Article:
As in FIG. 6, the guard ring 160 illustrated in FIG. 7 may be grounded or connected to the exciter source 130 return or the guard ring 160 may be driven by a voltage approximately equal to the voltage on the receive antenna 120. As stated previously, this configuration also minimizes the capacitance between the receive antenna 120 and the guard ring 160, thus reducing the capacitive loading on the received signal. Alternatively, a second concentric guard ring (not shown) may be added between the first guard ring 160 and the receive antenna 120 with a different ground than the first guard ring 160. Alternatively, this second guard ring may also be driven to reduce capacitance to the receive antenna 120. Although FIG. 7 shows the receive antenna 120, the exciter antenna 140 and the guard ring 160 as being coplanar, it is possible to place the elements 120, 140, 160 in three dimensions in a variety of implementations. The guard ring 160, however, will have most effect when it is placed where the electric field lines between the antennae 120, 140 are of greatest density.
While the invention has been described in conjunction with a specific embodiment thereof, additional advantages and modifications will readily occur to those skilled in the art. For example, the shield 160 can be formed in a variety of other shapes that are not shown or described herein. Further, the placement of the actual components, in particular, the receive antenna 120, the exciter antenna 140 and the shield 160 are variable depending on the system's 100 requirements. The invention, in its broader aspects, is therefore not limited to the specific details, representative apparatus, and illustrative examples shown and described. Various alterations, modifications and variations will be apparent to those skilled in the art in light of the foregoing description. Thus, it should be understood that the invention is not limited by the foregoing description, but embraces all such alterations, modifications and variations in accordance with the spirit and scope of the appended claims.
|Cited Patent||Filing date||Publication date||Applicant||Title|
|US3594809 *||29 Oct 1968||20 Jul 1971||Warwick Electronics Inc||Crossed loop antennas with separating shield|
|US4827275 *||16 Jul 1987||2 May 1989||Fusinski Richard E||Noise rejection antenna system for nonmetallic marine vessels|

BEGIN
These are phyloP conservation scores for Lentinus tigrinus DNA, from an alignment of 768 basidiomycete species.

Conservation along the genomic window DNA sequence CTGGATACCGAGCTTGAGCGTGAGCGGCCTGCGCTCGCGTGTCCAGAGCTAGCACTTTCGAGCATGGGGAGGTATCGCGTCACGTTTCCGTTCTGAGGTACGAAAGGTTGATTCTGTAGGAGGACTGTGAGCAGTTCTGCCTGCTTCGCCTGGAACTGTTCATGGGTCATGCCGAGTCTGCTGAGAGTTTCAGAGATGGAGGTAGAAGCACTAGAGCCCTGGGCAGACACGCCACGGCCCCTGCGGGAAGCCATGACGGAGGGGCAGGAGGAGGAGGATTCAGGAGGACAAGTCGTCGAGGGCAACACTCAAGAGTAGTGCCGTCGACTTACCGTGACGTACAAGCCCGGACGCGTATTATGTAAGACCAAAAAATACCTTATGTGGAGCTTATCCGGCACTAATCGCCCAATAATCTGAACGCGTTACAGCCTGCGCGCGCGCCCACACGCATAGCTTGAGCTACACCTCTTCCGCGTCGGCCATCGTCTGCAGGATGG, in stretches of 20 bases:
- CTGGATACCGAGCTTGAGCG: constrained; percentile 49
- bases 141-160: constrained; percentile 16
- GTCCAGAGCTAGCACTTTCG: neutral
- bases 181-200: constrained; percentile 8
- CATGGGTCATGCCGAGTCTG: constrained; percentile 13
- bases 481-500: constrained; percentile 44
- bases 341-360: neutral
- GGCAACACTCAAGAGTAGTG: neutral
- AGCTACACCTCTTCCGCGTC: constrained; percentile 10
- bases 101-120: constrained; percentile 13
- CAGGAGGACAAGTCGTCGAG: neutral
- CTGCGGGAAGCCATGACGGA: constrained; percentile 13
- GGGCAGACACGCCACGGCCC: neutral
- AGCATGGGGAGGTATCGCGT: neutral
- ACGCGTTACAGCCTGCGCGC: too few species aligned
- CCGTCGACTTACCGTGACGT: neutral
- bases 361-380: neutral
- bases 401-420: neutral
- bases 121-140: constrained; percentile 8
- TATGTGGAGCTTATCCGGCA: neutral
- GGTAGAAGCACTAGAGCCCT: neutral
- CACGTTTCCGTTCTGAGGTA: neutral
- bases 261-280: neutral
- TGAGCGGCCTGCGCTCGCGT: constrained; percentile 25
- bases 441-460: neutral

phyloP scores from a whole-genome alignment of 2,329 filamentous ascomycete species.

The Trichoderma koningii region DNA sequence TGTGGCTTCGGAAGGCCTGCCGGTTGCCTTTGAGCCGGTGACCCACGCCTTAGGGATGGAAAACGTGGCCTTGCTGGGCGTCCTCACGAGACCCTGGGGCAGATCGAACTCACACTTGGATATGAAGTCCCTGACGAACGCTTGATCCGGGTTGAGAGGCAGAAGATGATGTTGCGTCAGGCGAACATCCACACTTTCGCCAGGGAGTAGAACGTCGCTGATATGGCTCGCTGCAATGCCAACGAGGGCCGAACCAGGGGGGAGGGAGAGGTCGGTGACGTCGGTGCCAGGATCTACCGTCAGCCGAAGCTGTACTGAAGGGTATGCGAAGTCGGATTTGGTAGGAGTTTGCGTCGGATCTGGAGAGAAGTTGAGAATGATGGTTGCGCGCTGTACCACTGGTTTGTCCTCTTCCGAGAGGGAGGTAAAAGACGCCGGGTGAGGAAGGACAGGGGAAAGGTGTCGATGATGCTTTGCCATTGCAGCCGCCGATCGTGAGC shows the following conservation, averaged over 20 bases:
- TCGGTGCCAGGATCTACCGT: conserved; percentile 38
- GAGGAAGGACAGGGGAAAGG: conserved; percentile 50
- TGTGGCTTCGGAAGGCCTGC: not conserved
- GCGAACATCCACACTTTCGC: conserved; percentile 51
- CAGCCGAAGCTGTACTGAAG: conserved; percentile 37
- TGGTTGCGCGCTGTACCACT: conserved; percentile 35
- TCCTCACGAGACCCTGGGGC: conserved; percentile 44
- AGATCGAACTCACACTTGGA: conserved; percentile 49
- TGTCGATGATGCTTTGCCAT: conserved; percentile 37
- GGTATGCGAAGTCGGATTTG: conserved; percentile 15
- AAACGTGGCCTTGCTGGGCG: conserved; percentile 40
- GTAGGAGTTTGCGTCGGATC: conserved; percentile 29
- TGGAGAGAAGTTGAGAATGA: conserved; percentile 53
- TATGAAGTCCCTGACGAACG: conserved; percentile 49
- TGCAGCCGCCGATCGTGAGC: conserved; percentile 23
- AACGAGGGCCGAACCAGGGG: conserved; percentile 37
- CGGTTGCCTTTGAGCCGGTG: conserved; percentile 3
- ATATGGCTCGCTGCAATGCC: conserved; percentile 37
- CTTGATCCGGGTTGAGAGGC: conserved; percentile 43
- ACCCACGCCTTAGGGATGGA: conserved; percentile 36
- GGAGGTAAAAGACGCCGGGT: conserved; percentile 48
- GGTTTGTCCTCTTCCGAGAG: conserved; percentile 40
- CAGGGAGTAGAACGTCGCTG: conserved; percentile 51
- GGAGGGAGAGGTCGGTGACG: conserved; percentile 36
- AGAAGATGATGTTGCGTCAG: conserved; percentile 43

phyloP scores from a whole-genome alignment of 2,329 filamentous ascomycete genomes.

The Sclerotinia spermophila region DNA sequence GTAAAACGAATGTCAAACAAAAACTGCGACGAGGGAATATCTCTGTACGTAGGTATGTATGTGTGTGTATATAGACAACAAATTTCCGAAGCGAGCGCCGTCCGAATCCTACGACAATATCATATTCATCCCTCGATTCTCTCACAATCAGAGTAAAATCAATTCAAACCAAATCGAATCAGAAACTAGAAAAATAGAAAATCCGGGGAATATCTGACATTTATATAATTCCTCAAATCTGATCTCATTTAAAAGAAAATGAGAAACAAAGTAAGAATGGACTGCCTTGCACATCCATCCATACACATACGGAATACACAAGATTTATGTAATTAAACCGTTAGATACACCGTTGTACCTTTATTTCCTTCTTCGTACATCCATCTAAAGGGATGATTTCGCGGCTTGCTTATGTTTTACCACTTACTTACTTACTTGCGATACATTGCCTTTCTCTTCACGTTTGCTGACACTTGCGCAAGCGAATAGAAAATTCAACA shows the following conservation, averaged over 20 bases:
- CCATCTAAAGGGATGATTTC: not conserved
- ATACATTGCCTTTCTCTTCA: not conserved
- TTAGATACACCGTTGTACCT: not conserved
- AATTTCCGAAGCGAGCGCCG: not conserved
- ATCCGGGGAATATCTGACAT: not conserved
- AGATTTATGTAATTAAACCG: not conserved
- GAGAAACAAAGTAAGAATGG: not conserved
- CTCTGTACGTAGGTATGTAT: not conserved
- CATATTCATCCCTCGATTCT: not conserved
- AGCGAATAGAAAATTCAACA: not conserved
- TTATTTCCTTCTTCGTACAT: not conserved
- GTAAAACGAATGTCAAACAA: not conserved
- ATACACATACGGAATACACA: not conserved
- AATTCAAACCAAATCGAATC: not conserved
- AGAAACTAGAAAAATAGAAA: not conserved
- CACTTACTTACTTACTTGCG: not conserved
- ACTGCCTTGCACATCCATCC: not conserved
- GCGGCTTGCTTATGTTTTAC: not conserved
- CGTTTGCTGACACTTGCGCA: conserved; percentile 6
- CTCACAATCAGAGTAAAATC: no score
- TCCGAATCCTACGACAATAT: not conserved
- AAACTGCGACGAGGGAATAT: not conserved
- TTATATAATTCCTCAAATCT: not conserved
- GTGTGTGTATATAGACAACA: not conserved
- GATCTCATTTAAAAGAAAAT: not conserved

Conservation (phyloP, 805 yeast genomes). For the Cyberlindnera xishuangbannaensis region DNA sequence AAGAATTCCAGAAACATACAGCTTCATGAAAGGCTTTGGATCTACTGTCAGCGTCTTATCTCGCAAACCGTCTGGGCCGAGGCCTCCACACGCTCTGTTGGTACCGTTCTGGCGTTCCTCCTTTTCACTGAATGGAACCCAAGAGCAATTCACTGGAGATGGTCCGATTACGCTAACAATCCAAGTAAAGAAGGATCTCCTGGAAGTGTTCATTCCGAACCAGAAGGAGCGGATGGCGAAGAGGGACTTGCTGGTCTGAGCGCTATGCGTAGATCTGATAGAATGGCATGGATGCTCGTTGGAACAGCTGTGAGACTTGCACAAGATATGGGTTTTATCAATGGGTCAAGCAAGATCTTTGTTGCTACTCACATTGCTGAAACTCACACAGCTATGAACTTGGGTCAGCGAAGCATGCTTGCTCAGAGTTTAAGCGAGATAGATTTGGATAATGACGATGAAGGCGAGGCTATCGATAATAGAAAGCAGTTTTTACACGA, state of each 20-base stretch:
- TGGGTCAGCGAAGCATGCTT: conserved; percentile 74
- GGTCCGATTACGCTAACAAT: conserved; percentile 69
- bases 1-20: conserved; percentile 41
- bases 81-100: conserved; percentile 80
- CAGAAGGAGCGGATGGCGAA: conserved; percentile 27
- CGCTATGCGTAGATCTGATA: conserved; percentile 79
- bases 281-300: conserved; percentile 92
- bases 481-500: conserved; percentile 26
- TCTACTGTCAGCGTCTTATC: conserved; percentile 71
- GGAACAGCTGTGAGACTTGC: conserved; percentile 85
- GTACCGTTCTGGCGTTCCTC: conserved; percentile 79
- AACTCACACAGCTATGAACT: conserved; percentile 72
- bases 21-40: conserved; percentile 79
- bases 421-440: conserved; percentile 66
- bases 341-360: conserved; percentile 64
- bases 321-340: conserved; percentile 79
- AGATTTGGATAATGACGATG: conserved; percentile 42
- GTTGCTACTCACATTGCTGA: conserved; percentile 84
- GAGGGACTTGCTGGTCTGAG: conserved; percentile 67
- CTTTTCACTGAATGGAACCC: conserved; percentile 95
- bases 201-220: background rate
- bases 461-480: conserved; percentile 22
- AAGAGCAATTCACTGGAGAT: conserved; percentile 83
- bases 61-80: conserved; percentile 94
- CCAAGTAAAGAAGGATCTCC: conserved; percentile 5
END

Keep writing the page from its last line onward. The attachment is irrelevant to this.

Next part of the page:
|US4968984 *||29 Jun 1988||6 Nov 1990||Nissan Motor Company, Limited||Antenna unit for a vehicle|
|US5444866 *||24 Feb 1993||22 Aug 1995||Cykiert; Robert C.||Device for shielding a cellular telephone user from electromagnetic waves|
|US5826201 *||8 Nov 1996||20 Oct 1998||Asterion, Inc.||Antenna microwave shield for cellular telephone|
|US5864323 *||19 Dec 1996||26 Jan 1999||Texas Instruments Incorporated||Ring antennas for resonant circuits|
|Citing Patent||Filing date||Publication date||Applicant||Title|
|DE102007019672B4 *||24 Apr 2007||27 Jul 2017||Ifm Electronic Gmbh||Sende- und Empfangsvorrichtung für ein Funkerkennungssystem|
|International Classification||H01Q1/48, G06K7/08, H01Q1/52, G06K7/10|
|Cooperative Classification||G06K7/10346, G06K7/10336, H01Q1/48, H01Q1/525, H01Q1/521|
|European Classification||G06K7/10A8E, G06K7/10A8C, H01Q1/52B, H01Q1/52B2, H01Q1/48|
|3 May 2001||AK||Designated states|
Kind code of ref document: A1
Designated state(s): AE AG AL AM AT AU AZ BA BB BG BR BY CA CH CN CR CU CZ DE DK DM DZ EE ES FI GB GD GE GH GM HR HU ID IL IN IS JP KE KG KP KR KZ LC LK LR LS LT LU LV MA MD MG MK MN MW MX MZ NO NZ PL PT RO RU SD SE SG SI SK SL TJ TM TR TT TZ UA UG UZ VN YU ZA ZW
|3 May 2001||AL||Designated countries for regional patents|
Kind code of ref document: A1
Designated state(s): GH GM KE LS MW MZ SD SL SZ TZ UG ZW AM AZ BY KG KZ MD RU TJ TM AT BE CH CY DE DK ES FI FR GB GR IE IT LU MC NL PT SE BF BJ CF CG CI CM GA GN GW ML MR NE SN TD TG
|27 Jun 2001||121||Ep: the epo has been informed by wipo that ep was designated in this application|
|28 Feb 2002||REG||Reference to national code|
Ref country code: DE
Ref legal event code: 8642
|14 May 2003||122||Ep: pct application non-entry in european phase|
|28 May 2004||NENP||Non-entry into the national phase in:|
Ref country code: JP